Personality Changes Headache Nausea Changes in vision Slurred speech Worsening gait and balance Poor coordination Deterioration in school performance Decrease in sensory or motor function Swelling along the shunt tract Irritability Vomiting Seizures Lethargy Shunt malfunction is an emergency, contact the MD. • Why was the shunt placed and when? • What is the specific type of shunt? • When were recent revisions? • What are the signs/symptoms of increased ICP? • IHP/Emergency care plan as appropriate • Are there physical restrictions? • Other areas to consider: • Bowel and bladder program • Orthotics Transcutaneous Electrical Nerve Stimulation (TENS) Transcutaneous Electrical Nerve Stimulation (TENS) • Used for pain management • It uses electro frequency at about 80-90 mega Hertz • It can be delivered in cycles • Device attached to electrodes on the body • Settings for device • Time ON/OFF • Electric impulse • Location on body • When to replace them • How to hook up electrodes and turn on device • How to change battery in device Electrical Muscle Stimulator (EMS) Electrical Muscle Stimulator (EMS) • This device is similar to the TENS unit, but it delivers higher frequency of Mega Hertz.
• Used for spasms, edema relief, and to tone weak muscles. What to know? • Orders should reflect how much time and mega Hertz the pump is to be set at • Placement of electrodes (usually recommend that the student comes with electrodes on) • TENS: used to treat more nerve pain • EMS: used to treat muscle areas Neurostimulation Neurostimulation • This is an implanted device that is used for people that have chronic • It delivers mild electrical signals to the epidural space near your spine through one or more thin wires, called leads. • It disrupts the pain signals traveling between the spinal cord and the brain to block the pain. • When the device was implanted • Assessment of incision sites • ON/OFF settings • Model number. • Signs of seroma, CSF leakage • Activity restrictions. • Signs of device not working such as: Diaphragmatic Pacer Diaphragmatic Pacer • Form of mechanical ventilation that sends electrical signal from the brain to the diaphragm. • Small electrodes are implanted on the phrenic nerve that controls breathing • External transmitter device receives signal and communicates with electrodes in diaphragm to contract • There is a dressing with the wires that gets changed every three days. • When was the device implanted? • How long is the patient on the device? • When was the dressing changed? • Safety issues, regarding beeping sounds etc. • Back up ventilator • Tracheostomy protocol and manual ventilation backup Role of the Nurse for all Devices • Assessment and appraisal of the student • Knowledge of equipment • Development of care plan/emergency plan as needed • Troubleshooting guide for equipment • Model number of devices • Extra equipment that might need to be stored at school • Healthcare provider release for communication • Contact information • Safety issues • Transportation concerns • Training of staff HIDDEN DEVICES ARE FOREIGN OBJECTS TO THE BODY. Remember to consider infection. For more information Visit the SHNIC website at:  Click on Information for School Nurses  Factsheets, Medical device website resources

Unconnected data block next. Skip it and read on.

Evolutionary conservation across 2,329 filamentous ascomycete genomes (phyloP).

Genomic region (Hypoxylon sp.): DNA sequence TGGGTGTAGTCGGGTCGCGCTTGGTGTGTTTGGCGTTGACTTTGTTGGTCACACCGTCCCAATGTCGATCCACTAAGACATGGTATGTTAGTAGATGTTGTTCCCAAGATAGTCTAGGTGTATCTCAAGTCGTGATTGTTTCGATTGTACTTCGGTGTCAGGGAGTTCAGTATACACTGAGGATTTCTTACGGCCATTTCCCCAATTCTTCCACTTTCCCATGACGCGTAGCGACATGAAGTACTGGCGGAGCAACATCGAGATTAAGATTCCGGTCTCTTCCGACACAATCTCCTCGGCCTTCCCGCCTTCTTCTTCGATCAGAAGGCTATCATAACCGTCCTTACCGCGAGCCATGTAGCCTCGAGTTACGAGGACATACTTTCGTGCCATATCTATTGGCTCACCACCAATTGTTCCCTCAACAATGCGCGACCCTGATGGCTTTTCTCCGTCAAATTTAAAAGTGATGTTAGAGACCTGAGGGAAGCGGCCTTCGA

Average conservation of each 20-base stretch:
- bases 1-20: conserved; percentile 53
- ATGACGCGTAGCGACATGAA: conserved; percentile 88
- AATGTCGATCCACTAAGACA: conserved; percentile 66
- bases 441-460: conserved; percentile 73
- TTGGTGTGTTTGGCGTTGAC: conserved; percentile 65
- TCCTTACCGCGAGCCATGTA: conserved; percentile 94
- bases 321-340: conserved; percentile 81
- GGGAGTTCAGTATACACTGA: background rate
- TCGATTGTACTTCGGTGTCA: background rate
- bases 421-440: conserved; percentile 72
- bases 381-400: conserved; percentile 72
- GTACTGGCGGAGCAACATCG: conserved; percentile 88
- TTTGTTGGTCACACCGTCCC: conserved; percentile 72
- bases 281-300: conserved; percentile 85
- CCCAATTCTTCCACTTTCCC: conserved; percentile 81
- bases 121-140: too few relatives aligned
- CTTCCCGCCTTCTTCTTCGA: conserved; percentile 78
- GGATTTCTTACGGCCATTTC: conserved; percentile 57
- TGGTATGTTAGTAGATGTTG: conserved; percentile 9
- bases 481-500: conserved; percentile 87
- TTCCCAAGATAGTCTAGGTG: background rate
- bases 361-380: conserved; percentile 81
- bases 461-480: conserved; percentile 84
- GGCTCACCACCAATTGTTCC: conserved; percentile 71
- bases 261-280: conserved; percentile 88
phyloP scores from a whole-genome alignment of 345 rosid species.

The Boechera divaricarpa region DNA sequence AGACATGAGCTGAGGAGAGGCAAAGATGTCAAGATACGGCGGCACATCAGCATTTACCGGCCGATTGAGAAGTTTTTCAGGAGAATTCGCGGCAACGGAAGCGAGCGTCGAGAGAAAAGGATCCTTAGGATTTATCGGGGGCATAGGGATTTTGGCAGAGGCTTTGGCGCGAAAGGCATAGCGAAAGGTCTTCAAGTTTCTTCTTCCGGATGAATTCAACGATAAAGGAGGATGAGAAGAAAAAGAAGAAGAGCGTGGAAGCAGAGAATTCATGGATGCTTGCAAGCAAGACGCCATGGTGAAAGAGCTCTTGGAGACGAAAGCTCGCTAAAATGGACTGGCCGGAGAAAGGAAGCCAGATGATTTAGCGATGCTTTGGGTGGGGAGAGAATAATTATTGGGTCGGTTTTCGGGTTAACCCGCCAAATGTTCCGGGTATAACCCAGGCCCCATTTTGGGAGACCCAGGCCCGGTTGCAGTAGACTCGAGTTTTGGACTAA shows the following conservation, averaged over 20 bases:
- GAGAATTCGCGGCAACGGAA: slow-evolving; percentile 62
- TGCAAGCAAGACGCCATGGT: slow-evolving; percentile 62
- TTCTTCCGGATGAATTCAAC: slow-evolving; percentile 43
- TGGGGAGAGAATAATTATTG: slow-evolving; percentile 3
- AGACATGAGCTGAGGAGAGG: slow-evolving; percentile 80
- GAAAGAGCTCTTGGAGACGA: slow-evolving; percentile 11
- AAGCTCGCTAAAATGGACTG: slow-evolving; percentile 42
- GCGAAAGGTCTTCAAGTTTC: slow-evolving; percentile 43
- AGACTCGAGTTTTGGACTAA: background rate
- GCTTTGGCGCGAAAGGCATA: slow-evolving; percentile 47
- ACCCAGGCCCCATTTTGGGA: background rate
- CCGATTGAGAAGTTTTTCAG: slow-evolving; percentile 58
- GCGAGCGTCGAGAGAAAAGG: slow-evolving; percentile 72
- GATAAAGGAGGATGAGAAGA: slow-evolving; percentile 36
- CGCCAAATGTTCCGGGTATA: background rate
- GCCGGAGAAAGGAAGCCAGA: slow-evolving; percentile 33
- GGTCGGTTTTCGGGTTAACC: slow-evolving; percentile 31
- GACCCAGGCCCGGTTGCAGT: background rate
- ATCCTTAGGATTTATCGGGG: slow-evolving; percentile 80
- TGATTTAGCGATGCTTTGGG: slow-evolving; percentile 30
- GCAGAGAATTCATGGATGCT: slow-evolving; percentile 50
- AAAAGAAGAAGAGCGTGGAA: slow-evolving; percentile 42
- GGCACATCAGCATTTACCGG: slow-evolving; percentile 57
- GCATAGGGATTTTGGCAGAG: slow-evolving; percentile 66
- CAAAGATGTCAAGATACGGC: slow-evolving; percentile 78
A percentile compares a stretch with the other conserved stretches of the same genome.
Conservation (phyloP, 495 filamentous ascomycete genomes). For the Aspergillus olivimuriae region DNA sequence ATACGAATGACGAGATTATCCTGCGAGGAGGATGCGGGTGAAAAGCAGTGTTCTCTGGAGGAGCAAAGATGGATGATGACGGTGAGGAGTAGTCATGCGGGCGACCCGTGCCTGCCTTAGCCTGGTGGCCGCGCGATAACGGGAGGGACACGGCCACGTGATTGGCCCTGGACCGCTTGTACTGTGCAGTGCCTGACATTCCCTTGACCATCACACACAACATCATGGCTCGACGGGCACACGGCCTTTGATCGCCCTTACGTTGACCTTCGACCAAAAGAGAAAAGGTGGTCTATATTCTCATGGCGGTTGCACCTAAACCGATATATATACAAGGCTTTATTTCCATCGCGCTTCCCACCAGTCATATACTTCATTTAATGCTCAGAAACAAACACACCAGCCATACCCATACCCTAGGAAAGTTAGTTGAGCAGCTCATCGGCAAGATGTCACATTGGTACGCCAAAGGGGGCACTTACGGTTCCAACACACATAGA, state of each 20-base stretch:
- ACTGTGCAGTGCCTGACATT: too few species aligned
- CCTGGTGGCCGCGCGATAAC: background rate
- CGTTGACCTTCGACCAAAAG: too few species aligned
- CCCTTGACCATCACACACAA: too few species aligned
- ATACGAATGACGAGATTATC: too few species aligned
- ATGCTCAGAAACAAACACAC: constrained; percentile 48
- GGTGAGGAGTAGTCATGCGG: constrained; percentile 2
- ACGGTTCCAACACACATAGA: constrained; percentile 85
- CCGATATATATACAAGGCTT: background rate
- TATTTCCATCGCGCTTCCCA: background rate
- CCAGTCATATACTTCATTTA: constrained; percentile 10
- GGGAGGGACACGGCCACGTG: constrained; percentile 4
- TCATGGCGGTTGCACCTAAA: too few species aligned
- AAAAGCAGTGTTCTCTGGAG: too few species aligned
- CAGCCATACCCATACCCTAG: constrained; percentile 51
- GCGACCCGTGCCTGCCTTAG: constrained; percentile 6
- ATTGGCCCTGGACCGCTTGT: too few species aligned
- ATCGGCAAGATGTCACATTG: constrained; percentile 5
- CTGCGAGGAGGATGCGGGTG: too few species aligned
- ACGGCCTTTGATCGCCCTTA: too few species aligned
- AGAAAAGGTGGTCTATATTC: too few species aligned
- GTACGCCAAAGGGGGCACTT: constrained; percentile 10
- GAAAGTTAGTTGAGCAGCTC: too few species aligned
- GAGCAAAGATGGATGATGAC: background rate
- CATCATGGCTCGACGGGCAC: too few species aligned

Source: https://www.kennedykrieger.org/sites/default/files/community-related-files/shnic-hidden-devices-in-the-school-setting.pdf

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Middle-East Journal of Scientific Research 20 (8): 893-899, 2014 © IDOSI Publications, 2014 Studying the Factors Affecting Osteoporosis in Women with the Logistic Regression Analysis 1Bülent K l ç, Y 2 avuz Ta k ran, 3A. Serdar Yücel and M urat Korkmaz 1Orthopedist, Tekirda , Turkey 2Kocaeli University School of Physical Education and Sports, Kocaeli, Turkey